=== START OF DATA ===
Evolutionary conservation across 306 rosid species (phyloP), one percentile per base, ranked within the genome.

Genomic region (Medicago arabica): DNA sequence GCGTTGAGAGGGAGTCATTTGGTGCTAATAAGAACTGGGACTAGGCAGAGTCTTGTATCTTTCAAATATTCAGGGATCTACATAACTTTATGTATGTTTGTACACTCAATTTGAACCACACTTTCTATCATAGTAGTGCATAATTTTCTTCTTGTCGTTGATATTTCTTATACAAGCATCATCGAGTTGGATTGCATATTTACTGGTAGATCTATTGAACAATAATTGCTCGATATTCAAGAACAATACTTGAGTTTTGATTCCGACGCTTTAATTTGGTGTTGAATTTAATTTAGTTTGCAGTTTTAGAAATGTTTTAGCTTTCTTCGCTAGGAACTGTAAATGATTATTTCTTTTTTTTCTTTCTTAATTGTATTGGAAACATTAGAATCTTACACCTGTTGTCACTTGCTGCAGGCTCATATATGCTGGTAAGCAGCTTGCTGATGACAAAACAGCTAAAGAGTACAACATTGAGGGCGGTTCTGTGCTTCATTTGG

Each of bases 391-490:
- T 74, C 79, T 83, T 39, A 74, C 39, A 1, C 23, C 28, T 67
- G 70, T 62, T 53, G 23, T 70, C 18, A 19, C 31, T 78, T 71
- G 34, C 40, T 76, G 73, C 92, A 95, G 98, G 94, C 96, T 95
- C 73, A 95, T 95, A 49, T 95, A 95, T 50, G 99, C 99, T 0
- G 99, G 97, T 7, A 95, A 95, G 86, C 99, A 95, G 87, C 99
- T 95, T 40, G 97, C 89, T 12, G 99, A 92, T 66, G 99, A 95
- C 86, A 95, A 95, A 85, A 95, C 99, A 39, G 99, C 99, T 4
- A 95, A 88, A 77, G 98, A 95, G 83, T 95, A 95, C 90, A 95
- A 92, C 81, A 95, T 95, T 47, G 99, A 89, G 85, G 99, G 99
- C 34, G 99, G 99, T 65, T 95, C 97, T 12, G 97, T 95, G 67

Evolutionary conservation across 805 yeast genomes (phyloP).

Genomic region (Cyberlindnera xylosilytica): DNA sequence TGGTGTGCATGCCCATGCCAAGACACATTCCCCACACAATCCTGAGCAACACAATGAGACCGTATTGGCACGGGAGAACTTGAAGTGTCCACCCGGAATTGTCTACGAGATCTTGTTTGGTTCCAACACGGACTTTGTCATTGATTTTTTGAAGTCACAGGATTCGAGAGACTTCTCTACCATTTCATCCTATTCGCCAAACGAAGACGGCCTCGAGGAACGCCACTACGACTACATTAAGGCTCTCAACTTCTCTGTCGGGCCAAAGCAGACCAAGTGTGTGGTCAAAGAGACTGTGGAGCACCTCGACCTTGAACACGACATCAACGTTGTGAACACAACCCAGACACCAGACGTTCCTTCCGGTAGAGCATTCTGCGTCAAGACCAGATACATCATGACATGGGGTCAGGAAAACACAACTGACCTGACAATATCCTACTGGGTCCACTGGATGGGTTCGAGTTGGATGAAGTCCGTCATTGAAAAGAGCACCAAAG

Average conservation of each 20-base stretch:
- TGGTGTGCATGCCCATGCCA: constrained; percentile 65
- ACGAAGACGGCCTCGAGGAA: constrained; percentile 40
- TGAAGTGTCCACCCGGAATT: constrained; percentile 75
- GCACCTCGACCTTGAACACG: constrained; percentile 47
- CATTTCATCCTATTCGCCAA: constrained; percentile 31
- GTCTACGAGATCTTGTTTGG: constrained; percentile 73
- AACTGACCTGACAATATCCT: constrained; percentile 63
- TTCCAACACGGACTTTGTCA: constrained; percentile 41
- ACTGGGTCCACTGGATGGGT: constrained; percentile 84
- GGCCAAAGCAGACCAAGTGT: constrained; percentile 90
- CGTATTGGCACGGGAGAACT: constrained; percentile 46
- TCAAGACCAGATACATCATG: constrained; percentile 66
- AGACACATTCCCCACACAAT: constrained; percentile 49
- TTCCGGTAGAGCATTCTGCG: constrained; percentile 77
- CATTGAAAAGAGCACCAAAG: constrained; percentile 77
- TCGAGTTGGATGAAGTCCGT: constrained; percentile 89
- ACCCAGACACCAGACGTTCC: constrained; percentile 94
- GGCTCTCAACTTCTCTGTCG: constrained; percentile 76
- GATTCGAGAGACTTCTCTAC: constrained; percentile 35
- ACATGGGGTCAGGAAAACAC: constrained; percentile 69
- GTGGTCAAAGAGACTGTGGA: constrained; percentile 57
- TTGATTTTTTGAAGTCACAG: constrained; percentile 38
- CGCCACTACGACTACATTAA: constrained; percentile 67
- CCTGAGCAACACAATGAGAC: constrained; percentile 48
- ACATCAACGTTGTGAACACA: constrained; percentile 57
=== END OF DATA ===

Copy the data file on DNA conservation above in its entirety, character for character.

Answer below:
Evolutionary conservation across 306 rosid species (phyloP), one percentile per base, ranked within the genome.

Genomic region (Medicago arabica): DNA sequence GCGTTGAGAGGGAGTCATTTGGTGCTAATAAGAACTGGGACTAGGCAGAGTCTTGTATCTTTCAAATATTCAGGGATCTACATAACTTTATGTATGTTTGTACACTCAATTTGAACCACACTTTCTATCATAGTAGTGCATAATTTTCTTCTTGTCGTTGATATTTCTTATACAAGCATCATCGAGTTGGATTGCATATTTACTGGTAGATCTATTGAACAATAATTGCTCGATATTCAAGAACAATACTTGAGTTTTGATTCCGACGCTTTAATTTGGTGTTGAATTTAATTTAGTTTGCAGTTTTAGAAATGTTTTAGCTTTCTTCGCTAGGAACTGTAAATGATTATTTCTTTTTTTTCTTTCTTAATTGTATTGGAAACATTAGAATCTTACACCTGTTGTCACTTGCTGCAGGCTCATATATGCTGGTAAGCAGCTTGCTGATGACAAAACAGCTAAAGAGTACAACATTGAGGGCGGTTCTGTGCTTCATTTGG

Each of bases 391-490:
- T 74, C 79, T 83, T 39, A 74, C 39, A 1, C 23, C 28, T 67
- G 70, T 62, T 53, G 23, T 70, C 18, A 19, C 31, T 78, T 71
- G 34, C 40, T 76, G 73, C 92, A 95, G 98, G 94, C 96, T 95
- C 73, A 95, T 95, A 49, T 95, A 95, T 50, G 99, C 99, T 0
- G 99, G 97, T 7, A 95, A 95, G 86, C 99, A 95, G 87, C 99
- T 95, T 40, G 97, C 89, T 12, G 99, A 92, T 66, G 99, A 95
- C 86, A 95, A 95, A 85, A 95, C 99, A 39, G 99, C 99, T 4
- A 95, A 88, A 77, G 98, A 95, G 83, T 95, A 95, C 90, A 95
- A 92, C 81, A 95, T 95, T 47, G 99, A 89, G 85, G 99, G 99
- C 34, G 99, G 99, T 65, T 95, C 97, T 12, G 97, T 95, G 67

Evolutionary conservation across 805 yeast genomes (phyloP).

Genomic region (Cyberlindnera xylosilytica): DNA sequence TGGTGTGCATGCCCATGCCAAGACACATTCCCCACACAATCCTGAGCAACACAATGAGACCGTATTGGCACGGGAGAACTTGAAGTGTCCACCCGGAATTGTCTACGAGATCTTGTTTGGTTCCAACACGGACTTTGTCATTGATTTTTTGAAGTCACAGGATTCGAGAGACTTCTCTACCATTTCATCCTATTCGCCAAACGAAGACGGCCTCGAGGAACGCCACTACGACTACATTAAGGCTCTCAACTTCTCTGTCGGGCCAAAGCAGACCAAGTGTGTGGTCAAAGAGACTGTGGAGCACCTCGACCTTGAACACGACATCAACGTTGTGAACACAACCCAGACACCAGACGTTCCTTCCGGTAGAGCATTCTGCGTCAAGACCAGATACATCATGACATGGGGTCAGGAAAACACAACTGACCTGACAATATCCTACTGGGTCCACTGGATGGGTTCGAGTTGGATGAAGTCCGTCATTGAAAAGAGCACCAAAG

Average conservation of each 20-base stretch:
- TGGTGTGCATGCCCATGCCA: constrained; percentile 65
- ACGAAGACGGCCTCGAGGAA: constrained; percentile 40
- TGAAGTGTCCACCCGGAATT: constrained; percentile 75
- GCACCTCGACCTTGAACACG: constrained; percentile 47
- CATTTCATCCTATTCGCCAA: constrained; percentile 31
- GTCTACGAGATCTTGTTTGG: constrained; percentile 73
- AACTGACCTGACAATATCCT: constrained; percentile 63
- TTCCAACACGGACTTTGTCA: constrained; percentile 41
- ACTGGGTCCACTGGATGGGT: constrained; percentile 84
- GGCCAAAGCAGACCAAGTGT: constrained; percentile 90
- CGTATTGGCACGGGAGAACT: constrained; percentile 46
- TCAAGACCAGATACATCATG: constrained; percentile 66
- AGACACATTCCCCACACAAT: constrained; percentile 49
- TTCCGGTAGAGCATTCTGCG: constrained; percentile 77
- CATTGAAAAGAGCACCAAAG: constrained; percentile 77
- TCGAGTTGGATGAAGTCCGT: constrained; percentile 89
- ACCCAGACACCAGACGTTCC: constrained; percentile 94
- GGCTCTCAACTTCTCTGTCG: constrained; percentile 76
- GATTCGAGAGACTTCTCTAC: constrained; percentile 35
- ACATGGGGTCAGGAAAACAC: constrained; percentile 69
- GTGGTCAAAGAGACTGTGGA: constrained; percentile 57
- TTGATTTTTTGAAGTCACAG: constrained; percentile 38
- CGCCACTACGACTACATTAA: constrained; percentile 67
- CCTGAGCAACACAATGAGAC: constrained; percentile 48
- ACATCAACGTTGTGAACACA: constrained; percentile 57